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Table of Contents    
Year : 2012  |  Volume : 60  |  Issue : 6  |  Page : 681-682

Tentorial subdural hemorrhage as a presentation of intracranial aneurysm rupture: A rare event

1 Hyman Newman Institute for Neurology and Neurosurgery, Center for Endovascular Surgery, Roosevelt Hospital, New York, USA
2 St. Luke's Roosevelt Hospital Center, New York, USA

Date of Submission26-Oct-2012
Date of Decision27-Oct-2012
Date of Acceptance27-Oct-2012
Date of Web Publication29-Dec-2012

Correspondence Address:
Srinivasan Paramasivam
Hyman Newman Institute for Neurology and Neurosurgery, Center for Endovascular Surgery, Roosevelt Hospital, New York
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Source of Support: None, Conflict of Interest: None

DOI: 10.4103/0028-3886.105226

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How to cite this article:
Paramasivam S, Fifi JT, Chong JY. Tentorial subdural hemorrhage as a presentation of intracranial aneurysm rupture: A rare event . Neurol India 2012;60:681-2

How to cite this URL:
Paramasivam S, Fifi JT, Chong JY. Tentorial subdural hemorrhage as a presentation of intracranial aneurysm rupture: A rare event . Neurol India [serial online] 2012 [cited 2021 Aug 4];60:681-2. Available from:


A 43-year-old woman presented with a sudden-onset severe headache. She was stable with no neurologic deficits and signs of meningismus. Non-contrast computed tomography (CT) scan was interpreted as normal. Cerebrospinal fluid analysis was normal and no xanthochromia was observed. She was sent home. On review of CT scan, tentorial subdural hemorrhage (SDH) was identified [Figure 1]a. The patient was recalled on the same day and magnetic resonance imaging (MRI) confirmed the SDH. MR-angiography showed a left posterior communicating artery (Pcom) aneurysm [Figure 1]b. Digital subtraction angiography (DSA) confirmed a bilobed Pcom aneurysm with a narrow neck projecting posterolaterally [Figure 1]c. Coil embolization was performed and she had complete recovery of symptoms. Follow-up DSA at 6 months showed no evidence of recurrence or recanalization of the aneurysm [Figure 1]d.
Figure 1: (a) Computed tomography scan showing left sided tentorial subdural hemorrhage along the petroclinoidal ligament and tentorial surface. (Arrow). (b) The magnetic resonance imaging brain contrast coronal image showing the left posterior communicating artery aneurysm. (Arrowhead). (c) Digital subtraction angiography oblique projection revealing a bilobed posterior communicating artery aneurysm and (d) follow up angiogram post coil embolization at 6 months

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Intracranial aneurysm rupture usually presents with subarachnoid hemorrhage (SAH). Uncommonly, SAH can be associated with intracerebral hemorrhage (ICH) and SDH. [1],[2],[3],[4] There have been a few case reports of aneurysmal rupture presenting with pure SDH without SAH or ICH. [1],[2],[5],[6] The possible mechanisms for such presentation include breach of the arachnoid membrane due to rapid accumulation of blood under pressure, successive sentinel bleeds resulting in adhesion of arachnoid to the dome of aneurysm and rupture occurring directly into the subdural space, ICH rupturing through the pia-arachnoid membrane, and an aneurysm in the segment of carotid artery within the subdural space can rupture and cause SDH. [7] In our patient we hypothesize that, as the Pcom aneurysm expanded beyond a certain size, further growth might have been hindered by the petroclinoidal band of the tentorium (pica petroclinoidea). [8],[9] The arachnoid membrane might have subsequently compressed and stretched against the tentorium and later might have breached allowing the aneurysm to lie in the subdural location and it might have subsequently ruptured into the subdural space. Bilobed nature of the aneurysm projecting posterolaterally in MRA and DSA may go with this hypothesis.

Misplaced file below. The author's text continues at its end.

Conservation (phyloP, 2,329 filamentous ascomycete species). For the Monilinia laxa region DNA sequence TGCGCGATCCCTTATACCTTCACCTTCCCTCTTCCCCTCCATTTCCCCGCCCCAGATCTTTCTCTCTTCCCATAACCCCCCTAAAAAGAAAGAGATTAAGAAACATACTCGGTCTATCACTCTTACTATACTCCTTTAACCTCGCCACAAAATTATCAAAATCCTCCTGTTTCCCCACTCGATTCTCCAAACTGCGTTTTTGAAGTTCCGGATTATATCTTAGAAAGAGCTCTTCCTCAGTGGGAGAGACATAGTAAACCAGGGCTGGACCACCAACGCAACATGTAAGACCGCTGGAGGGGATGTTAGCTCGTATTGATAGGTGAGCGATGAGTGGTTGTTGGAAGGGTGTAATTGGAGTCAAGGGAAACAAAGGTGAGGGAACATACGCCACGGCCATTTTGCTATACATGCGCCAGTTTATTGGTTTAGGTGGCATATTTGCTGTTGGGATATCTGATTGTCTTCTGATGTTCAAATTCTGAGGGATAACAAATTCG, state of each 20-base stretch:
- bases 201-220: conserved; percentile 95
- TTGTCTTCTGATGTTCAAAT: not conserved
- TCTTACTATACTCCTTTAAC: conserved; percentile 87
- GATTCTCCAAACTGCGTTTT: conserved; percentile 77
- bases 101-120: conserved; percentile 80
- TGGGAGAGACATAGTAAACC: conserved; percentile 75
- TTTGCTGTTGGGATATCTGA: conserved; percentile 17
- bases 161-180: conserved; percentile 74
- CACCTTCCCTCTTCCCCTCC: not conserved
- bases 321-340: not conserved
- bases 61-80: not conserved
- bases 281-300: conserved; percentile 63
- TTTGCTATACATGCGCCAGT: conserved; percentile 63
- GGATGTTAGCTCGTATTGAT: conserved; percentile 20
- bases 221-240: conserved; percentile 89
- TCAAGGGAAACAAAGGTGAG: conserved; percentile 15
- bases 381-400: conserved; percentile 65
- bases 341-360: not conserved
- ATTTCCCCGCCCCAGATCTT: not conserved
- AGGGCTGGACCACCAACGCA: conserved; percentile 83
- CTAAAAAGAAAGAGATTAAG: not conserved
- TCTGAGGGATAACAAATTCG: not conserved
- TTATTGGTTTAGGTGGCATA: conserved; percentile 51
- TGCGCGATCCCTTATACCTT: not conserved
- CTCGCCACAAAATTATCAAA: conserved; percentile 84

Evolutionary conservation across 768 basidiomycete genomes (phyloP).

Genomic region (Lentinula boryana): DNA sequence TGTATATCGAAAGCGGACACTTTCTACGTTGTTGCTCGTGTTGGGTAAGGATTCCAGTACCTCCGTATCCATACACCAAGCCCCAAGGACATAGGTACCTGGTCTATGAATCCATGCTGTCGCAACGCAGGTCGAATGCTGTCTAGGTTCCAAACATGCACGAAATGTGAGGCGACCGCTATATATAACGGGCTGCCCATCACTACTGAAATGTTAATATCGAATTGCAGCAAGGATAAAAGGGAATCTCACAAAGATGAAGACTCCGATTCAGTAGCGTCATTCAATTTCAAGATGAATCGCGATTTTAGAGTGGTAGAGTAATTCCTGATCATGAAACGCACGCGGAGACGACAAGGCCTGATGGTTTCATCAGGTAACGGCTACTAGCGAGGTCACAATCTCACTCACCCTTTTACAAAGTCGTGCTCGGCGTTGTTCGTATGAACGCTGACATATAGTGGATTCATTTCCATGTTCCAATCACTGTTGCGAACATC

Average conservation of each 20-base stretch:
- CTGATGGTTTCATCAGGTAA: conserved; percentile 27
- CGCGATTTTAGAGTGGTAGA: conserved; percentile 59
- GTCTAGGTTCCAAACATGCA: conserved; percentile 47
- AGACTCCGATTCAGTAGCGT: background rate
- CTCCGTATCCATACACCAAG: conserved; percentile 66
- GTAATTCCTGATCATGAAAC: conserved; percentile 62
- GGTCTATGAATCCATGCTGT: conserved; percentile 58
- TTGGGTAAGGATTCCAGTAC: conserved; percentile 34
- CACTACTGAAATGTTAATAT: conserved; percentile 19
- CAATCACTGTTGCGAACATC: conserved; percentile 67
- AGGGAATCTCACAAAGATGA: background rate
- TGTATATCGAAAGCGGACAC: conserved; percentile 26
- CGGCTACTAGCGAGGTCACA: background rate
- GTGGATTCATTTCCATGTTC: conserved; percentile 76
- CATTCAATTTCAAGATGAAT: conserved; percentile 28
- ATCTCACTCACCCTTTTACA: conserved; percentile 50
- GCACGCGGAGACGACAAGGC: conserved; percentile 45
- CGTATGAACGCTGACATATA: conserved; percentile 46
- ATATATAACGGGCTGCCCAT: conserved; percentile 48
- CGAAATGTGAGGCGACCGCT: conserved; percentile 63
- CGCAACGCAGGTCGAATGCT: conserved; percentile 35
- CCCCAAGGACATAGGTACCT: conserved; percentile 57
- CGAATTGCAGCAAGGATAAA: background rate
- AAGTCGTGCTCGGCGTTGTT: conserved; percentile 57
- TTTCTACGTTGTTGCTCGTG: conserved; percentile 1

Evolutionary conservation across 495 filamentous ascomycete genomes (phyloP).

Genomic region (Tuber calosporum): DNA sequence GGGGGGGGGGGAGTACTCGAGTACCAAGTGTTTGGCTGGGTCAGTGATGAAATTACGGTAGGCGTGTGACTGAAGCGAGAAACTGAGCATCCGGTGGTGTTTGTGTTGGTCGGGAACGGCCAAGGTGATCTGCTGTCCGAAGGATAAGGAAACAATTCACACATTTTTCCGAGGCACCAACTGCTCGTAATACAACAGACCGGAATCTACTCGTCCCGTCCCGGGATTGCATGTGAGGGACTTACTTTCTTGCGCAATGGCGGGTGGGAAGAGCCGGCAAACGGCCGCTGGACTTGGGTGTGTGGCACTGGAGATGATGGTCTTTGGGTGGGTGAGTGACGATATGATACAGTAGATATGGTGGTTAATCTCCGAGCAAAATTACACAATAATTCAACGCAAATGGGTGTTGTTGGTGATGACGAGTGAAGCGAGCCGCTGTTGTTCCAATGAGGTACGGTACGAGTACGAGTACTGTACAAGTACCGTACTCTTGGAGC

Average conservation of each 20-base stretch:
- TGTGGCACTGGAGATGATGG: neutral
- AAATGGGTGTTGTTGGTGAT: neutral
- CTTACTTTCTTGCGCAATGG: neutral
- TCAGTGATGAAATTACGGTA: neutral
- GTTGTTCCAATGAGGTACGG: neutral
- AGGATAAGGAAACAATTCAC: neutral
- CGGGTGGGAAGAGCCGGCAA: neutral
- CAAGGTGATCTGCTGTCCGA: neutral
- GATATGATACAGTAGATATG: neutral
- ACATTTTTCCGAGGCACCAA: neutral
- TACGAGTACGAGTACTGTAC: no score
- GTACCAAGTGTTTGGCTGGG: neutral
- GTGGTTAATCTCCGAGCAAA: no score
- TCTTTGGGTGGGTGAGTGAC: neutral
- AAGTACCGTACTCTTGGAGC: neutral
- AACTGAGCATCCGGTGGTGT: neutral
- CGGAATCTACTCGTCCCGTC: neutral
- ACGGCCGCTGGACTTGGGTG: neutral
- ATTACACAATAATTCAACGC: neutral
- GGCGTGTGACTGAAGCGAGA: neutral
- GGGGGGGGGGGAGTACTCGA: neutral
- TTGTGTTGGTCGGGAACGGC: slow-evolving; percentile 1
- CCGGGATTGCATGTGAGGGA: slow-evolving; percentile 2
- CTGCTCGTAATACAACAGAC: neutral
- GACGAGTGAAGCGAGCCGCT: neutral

SDH without SAH is extremely rare presentation of intracranial aneurysm rupture. In patients with spontaneous, sudden onset severe headache, clinician should exercise high index of suspicion and look for aneurysmal rupture given the high morbidity and mortality associated with ruptured aneurysms.

  References Top

1.Inamasu J, Saito R, Nakamura Y, Ichikizaki K, Suga S, Kawase T, et al. Acute subdural hematoma caused by ruptured cerebral aneurysms: Diagnostic and therapeutic pitfalls. Resuscitation 2002;52:71-6.  Back to cited text no. 1
2.Hashizume K, Nukui H, Horikoshi T, Kaneko M, Fukamachi A. Giant aneurysm of the azygos anterior cerebral artery associated with acute subdural hematoma: Case report. Neurol Med Chir (Tokyo) 1992;32:693-7.  Back to cited text no. 2
3.Triantafyllopoulou A, Beaumont A, Ulatowski J, Tamargo RJ, Varelas PN. Acute subdural hematoma caused by an unruptured, thrombosed giant intracavernous aneurysm. Neurocrit Care 2006;5:39-42.  Back to cited text no. 3
4.Hatayama T, Shima T, Okada Y, Nishida M, Yamane K, Okita S, et al. Ruptured distal anterior cerebral artery aneurysms presenting with acute subdural hematoma: Report of two cases. No Shinkei Geka 1994;22:577-82.  Back to cited text no. 4
5.Ishibashi A, Yokokura Y, Sakamoto M. Acute subdural hematoma without subarachnoid hemorrhage due to ruptured intracranial aneurysm: Case report. Neurol Med Chir (Tokyo) 1997;37:533-7.  Back to cited text no. 5
6.Freytag E. Fatal rupture of intracranial aneurysms. Survey of 250 medicolegal cases. Arch Pathol 1966;81:418-24.  Back to cited text no. 6
7.Barton E, Tudor J. Subdural haematoma in association with intracranial aneurysm. Neuroradiology 1982;23:157-60.  Back to cited text no. 7
8.Ono M, Ono M, Rhoton AL Jr, Barry M. Microsurgical anatomy of the region of the tentorial incisura. J Neurosurg 1984;60:365-99.  Back to cited text no. 8


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